Friday, August 20, 2010

Tasmanian hospitality?

I am spending the weekend with the Presbytery of Tasmania, speaking with them on the topic of Your place or mine: hospitality as mission, staying at Port Sorrell, which I am told is beautiful. (My initial scoping, with some really insightful comments is here).

I am speaking four times as follows:
– Luke 10:1-12: Aim: Introduction to a Biblical frame for hospitality as mission at their place, grounded with two congregational stories.
– Luke 14: Aim: explore practices of hospitality at tables, grounding with 3 practices and two stories for congregational life.
– Luke 19: Aim: speaking the gospel at another’s table and the challenge to contextualisation of God’s story.
– a workshop exploring a range of tools important for leaders and leadership teams in the journey of change.

It has been quite energising, yet quite demanding, putting it all together. Two books I’ve found most helpful have been Amos Yong’sHospitality and the Other: Pentecost, Christian Practices, and the Neighbor and Soul Banquets: How Meals Become Mission in the Local Congregation. Plus the Opawa story, cos hospitality and food were key in that missional story. I hope and pray it all clicks and in God’s unique ways, helps this part of God’s family.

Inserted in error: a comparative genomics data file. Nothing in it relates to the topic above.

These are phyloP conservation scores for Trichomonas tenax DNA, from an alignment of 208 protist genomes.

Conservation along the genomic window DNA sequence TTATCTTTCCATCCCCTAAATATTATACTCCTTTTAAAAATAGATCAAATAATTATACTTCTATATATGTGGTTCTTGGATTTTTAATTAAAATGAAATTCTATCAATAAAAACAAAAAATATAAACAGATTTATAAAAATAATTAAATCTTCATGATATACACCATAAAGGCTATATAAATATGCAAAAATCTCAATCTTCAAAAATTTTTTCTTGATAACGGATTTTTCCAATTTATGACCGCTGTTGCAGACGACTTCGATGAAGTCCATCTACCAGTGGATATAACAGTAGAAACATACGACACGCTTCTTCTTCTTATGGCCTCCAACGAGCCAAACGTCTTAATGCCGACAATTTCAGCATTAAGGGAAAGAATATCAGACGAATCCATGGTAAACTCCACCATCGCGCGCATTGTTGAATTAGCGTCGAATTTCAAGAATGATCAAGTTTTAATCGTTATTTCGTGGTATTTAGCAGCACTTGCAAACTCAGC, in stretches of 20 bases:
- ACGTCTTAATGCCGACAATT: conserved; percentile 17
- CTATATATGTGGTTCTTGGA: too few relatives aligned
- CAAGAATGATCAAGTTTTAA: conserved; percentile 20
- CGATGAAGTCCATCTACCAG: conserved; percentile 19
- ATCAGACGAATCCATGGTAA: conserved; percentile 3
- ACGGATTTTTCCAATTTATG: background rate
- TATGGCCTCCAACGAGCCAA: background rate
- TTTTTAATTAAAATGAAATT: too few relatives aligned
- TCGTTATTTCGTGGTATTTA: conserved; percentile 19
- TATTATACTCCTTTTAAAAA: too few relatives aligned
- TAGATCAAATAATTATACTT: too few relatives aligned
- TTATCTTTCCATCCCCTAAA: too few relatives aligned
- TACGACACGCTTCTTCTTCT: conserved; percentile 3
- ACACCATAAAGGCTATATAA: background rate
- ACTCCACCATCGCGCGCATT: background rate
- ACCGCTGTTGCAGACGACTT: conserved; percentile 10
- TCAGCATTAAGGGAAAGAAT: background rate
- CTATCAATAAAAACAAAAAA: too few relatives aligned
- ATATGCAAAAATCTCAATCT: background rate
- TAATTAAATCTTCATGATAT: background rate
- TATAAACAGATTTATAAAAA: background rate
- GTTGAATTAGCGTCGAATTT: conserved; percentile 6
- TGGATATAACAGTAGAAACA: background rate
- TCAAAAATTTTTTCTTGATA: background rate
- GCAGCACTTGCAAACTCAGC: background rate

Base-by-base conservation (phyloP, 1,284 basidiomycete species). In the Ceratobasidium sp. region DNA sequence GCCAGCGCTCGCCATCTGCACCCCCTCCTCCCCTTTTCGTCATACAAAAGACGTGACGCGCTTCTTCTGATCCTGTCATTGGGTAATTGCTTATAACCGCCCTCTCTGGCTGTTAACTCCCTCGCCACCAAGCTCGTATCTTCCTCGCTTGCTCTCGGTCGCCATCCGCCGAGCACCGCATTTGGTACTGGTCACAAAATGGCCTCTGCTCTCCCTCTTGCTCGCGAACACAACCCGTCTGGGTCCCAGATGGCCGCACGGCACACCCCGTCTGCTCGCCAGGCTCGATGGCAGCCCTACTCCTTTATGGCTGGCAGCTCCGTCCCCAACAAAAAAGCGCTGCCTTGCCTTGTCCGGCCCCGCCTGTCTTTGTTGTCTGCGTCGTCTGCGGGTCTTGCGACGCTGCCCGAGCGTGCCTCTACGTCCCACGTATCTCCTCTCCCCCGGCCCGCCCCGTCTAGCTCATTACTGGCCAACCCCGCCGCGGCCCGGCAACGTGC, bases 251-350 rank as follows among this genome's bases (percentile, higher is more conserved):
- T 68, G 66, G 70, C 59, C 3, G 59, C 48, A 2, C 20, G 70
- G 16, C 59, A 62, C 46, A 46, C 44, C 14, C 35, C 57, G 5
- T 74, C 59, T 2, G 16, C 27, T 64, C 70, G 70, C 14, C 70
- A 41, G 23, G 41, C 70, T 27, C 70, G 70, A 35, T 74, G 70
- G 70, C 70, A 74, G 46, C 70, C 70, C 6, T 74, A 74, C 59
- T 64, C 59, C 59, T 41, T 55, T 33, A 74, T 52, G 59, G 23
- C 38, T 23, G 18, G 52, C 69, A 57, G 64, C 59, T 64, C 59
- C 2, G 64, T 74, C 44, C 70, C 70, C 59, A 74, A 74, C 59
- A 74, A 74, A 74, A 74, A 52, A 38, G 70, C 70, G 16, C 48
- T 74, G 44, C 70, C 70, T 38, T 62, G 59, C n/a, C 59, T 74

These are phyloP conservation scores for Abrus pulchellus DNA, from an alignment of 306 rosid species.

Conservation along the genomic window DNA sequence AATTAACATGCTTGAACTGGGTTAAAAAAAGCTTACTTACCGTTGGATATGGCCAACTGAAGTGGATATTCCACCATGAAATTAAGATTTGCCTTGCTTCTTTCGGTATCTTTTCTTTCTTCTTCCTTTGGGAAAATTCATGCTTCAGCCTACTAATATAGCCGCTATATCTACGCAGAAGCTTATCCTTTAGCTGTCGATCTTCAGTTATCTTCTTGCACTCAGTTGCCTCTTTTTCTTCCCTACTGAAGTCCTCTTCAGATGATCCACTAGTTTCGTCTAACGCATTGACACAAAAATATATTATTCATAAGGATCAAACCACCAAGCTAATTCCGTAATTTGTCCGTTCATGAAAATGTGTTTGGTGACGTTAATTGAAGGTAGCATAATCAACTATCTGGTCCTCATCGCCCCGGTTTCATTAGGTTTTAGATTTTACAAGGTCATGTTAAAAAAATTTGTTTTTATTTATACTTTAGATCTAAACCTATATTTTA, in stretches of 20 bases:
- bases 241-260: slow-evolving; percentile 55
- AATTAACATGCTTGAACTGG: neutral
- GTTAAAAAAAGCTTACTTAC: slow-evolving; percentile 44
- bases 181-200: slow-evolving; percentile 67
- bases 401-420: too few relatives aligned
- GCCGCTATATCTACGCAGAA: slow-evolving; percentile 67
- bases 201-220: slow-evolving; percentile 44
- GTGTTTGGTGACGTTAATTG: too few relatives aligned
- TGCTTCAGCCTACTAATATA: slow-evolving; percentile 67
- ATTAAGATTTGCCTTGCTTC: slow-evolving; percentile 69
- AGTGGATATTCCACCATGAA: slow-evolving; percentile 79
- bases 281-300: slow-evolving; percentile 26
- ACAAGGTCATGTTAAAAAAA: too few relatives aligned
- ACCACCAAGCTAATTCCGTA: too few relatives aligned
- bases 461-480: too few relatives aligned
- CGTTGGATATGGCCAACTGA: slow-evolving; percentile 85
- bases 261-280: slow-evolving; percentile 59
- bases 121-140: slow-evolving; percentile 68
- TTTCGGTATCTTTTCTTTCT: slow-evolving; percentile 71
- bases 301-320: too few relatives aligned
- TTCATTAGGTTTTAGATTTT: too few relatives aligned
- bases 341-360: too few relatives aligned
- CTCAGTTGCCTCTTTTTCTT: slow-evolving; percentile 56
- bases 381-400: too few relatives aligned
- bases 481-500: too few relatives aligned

Posted by steve at 12:46 PM


  1. Thanks for knocking at our door and saying peace. It was a great weekend with insightful, thoughtful and provoking thought. We were blessed by your presence with us. The storms abated and the sun came out and shined upon us and each of us has a thought a memory or a symbol from the weekend. As I walked around the lake at Camp Banksia I found an old marble partially buried in the ground, almost hidden from view. As I picked it up I remembered the many times as a boy I had played marbles and enjoyed the fun. I began to flick the marble, to aim it at imaginary groups of other marbles, to enjoy the moment. Perhaps we need to rediscover the fun of mission as we live, as well as the challenges, the frivolity as well as the seriousness, the pleasure as well as the pain. I have kept the marble from Camp Banksia-my symbol of the banquet.
    go well

    Comment by Andrew — August 23, 2010 @ 10:51 am

  2. Thanks Andrew. It was great to meet you.

    I think there is story brewing in that marble you found!

    I find it a most nourishing experience. On the Sunday afternoon I picked up Tassie chocolates, cheese and wine, so my family have now also deemed it nourishing!


    Comment by steve — August 23, 2010 @ 5:37 pm

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